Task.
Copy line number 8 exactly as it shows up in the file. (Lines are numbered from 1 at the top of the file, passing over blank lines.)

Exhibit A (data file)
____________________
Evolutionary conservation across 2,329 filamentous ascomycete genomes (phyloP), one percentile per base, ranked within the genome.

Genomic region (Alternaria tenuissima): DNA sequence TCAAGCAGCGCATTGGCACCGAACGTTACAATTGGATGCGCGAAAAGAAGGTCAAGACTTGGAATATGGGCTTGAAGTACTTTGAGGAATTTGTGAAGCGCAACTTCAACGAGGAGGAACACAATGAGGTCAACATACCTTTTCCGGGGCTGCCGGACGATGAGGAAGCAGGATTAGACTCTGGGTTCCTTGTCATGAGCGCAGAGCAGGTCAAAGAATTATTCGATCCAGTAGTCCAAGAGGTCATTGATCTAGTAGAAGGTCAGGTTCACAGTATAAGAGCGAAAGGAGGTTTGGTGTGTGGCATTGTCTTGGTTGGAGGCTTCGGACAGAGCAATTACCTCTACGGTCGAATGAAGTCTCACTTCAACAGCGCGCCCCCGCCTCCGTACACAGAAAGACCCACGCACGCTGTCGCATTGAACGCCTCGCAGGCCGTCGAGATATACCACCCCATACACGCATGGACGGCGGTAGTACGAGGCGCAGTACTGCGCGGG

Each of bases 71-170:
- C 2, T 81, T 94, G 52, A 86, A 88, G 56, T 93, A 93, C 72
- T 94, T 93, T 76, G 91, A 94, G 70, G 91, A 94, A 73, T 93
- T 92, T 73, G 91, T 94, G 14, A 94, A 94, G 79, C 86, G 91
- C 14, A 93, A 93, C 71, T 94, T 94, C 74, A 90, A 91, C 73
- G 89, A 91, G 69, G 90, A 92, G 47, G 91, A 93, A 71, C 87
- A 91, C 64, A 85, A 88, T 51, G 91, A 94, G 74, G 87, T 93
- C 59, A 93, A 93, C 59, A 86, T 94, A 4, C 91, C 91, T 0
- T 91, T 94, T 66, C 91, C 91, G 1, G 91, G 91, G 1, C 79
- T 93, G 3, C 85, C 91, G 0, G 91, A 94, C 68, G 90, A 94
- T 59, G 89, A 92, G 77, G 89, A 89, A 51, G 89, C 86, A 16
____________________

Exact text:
- G 89, A 91, G 69, G 90, A 92, G 47, G 91, A 93, A 71, C 87